As we begin the New Year, AFM President Ray Hair and I continue to negotiate for the possible purchase of a floor in a building that could eventually become our long sought after AFM headquarters. The building is located in downtown Manhattan. While obstacles remain, we continue to explore options that may eventually lead to an agreement. A final decision must be made soon as there is only one year left on our current lease at 1501 Broadway and it may take a good part of a year to build out any newly purchased space.
A project slated for 2018 (due to the possible move) is the scanning of paper documents in the New York Office. Over decades, the retention of paper has become untenable. Currently, there are approximately 52 five-drawer file cabinets (each 5.5 X 3.5 feet wide) located in the office hallways, along with additional cabinets located in some directors’ offices. We also have off-site storage space that archives older documents needed in the event recorded music is reused. For now, the scanning project will focus on documents housed in the New York Office, rather than off-site storage, as these are the documents that would require moving to a new space.
Collating the International Musician survey results is another project scheduled for early 2018. Many of the 4,254 respondents included comments. It will take some time to organize and analyze the data but we are working on it.
Fiscal Year End
Now that the AFM’s fiscal year has concluded, the finance department is busy closing out the year and preparing for our annual audit. Preparation of the Department of Labor (LM-2) report will begin shortly as the report is due at the end of the first quarter (March 31).
Recent workplace sexual harassment allegations have been shocking and eye-opening to say the least. It has touched many lives, in many industries, including our own entertainment industry. Employees in the arts are particularly vulnerable because so much of our work is dependent upon subjective decisions. Often employment opportunities come by way of a simple hiring phone call (or not) for the next gig, allowing for the subtle diminishment of work opportunities.
Many courageous women and men have now spoken out, risking their careers to bring an end to this unacceptable and illegal behavior. Abusers in powerful leadership positions have fallen and I am sure there will be more to come.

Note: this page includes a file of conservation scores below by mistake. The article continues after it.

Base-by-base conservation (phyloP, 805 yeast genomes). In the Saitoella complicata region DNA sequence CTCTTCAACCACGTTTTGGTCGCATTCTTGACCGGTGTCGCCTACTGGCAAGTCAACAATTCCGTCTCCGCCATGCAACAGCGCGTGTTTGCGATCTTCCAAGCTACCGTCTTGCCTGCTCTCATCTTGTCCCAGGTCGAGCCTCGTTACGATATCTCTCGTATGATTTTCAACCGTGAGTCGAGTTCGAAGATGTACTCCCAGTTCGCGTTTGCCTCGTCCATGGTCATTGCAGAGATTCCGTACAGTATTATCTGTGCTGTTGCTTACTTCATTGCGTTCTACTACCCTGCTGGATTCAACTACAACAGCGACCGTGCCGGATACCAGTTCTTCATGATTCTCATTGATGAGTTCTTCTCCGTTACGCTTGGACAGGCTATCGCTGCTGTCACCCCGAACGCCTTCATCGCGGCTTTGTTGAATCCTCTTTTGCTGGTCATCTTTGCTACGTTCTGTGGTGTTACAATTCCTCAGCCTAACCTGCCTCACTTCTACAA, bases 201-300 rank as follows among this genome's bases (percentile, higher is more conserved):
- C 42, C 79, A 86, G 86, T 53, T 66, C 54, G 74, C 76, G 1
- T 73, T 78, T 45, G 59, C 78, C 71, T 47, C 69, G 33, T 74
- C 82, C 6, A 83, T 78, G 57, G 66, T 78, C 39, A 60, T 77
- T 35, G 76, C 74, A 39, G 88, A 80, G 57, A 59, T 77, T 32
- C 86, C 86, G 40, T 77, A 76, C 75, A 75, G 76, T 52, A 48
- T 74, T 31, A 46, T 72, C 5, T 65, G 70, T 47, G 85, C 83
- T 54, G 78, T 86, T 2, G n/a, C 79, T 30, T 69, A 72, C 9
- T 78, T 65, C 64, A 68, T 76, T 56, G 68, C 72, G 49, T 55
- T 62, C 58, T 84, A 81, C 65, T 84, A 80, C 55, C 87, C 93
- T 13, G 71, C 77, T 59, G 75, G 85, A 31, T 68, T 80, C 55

Recently, Barry Diller, chair and senior executive of InterActiveCorp (IAC) and Expedia, Inc., was interviewed by Christiane Amanpour. He referred to the #MeToo movement as the “great reckoning.” Aptly put, the “great reckoning” is long overdue.
Sexual harassment is a violation that sears itself into the memory of the victim. Now that the light of day has been focused on the perpetrators’ terrible abuse of power and the recognition that the consequences for engaging in this behavior are severe, it is my hope that an end can be brought to this intolerable and illegal behavior. All of us need to take an active role to help bring change. A simple but important first step might begin in the home by modeling respectful behavior for all people so our children can see and internalize it.
At a time when national attention is directed toward the sexual harassment and assault of women in Hollywood, the Coalition of Immokalee Workers (CIW) Women’s Group says gender-based violence in the fields remains largely overlooked. In early October, CIW sent a letter to Wendy’s CEO Todd Penegor, along with the company’s board chair and a major shareholder, calling attention to the sexual violence occurring in Wendy’s supply chain and requesting a meeting to discuss the issue. The letter called for Wendy’s participation in the Fair Food Program and questioned why Wendy’s had shifted from purchases in Florida, where Fair Food Program protections have largely eliminated sexual harassment and assault, to purchases in Mexico, where the abuses are rampant.
According to US statistics from the American Association of University Women, Langer Research Associates, and the Southern Poverty Law Center, 25% of all women as a whole, 65% of women on college campuses, and 80% of women in agricultural fields, have reported sexual harassment or assault in the workplace. CIW is a worker-based human rights organization which began with farmworkers in 1993.
The AFM joined 11 other arts and entertainment groups in sending a letter to Congress opposing President Trump’s elimination of the National Endowment for the Arts (NEA), National Endowment for the Humanities (NEH), and the privatization of the Corporation for Public Broadcasting (CPB). The letter urges Congress to at least maintain current funding for the institutions. It reads, in part:
Ending federal support for the NEA, NEH, and CPB would be radical, unprecedented action that would harm everyday people, particularly individuals who live far from metropolitcan cultural centers. Through grants, seed money, and technical support, the NEA, NEH, and CPB ensure that Americans of all means, geographies, and abilities have access to artistic and educational content. Private money cannot fully replace lost funding from the NEA, NEH, and CPB. Without continued funding for the NEA, NEH, and CPB, we expect the loss of good, middle-class jobs, with the most acute economic pain being felt far from the soundstages of Hollywood and bright lights of Broadway.
Among those joining AFM President Ray Hair in signing the letter were: Actors’ Equity Association President Kate Shindle; AFL-CIO Department of Professional Employees President Paul E. Almeida; International Alliance of Theatrical Stage Employees President Matthew D. Loeb; SAG-AFTRA President Gabrielle Carteris; and Writers Guild of America, East President Michael Winship.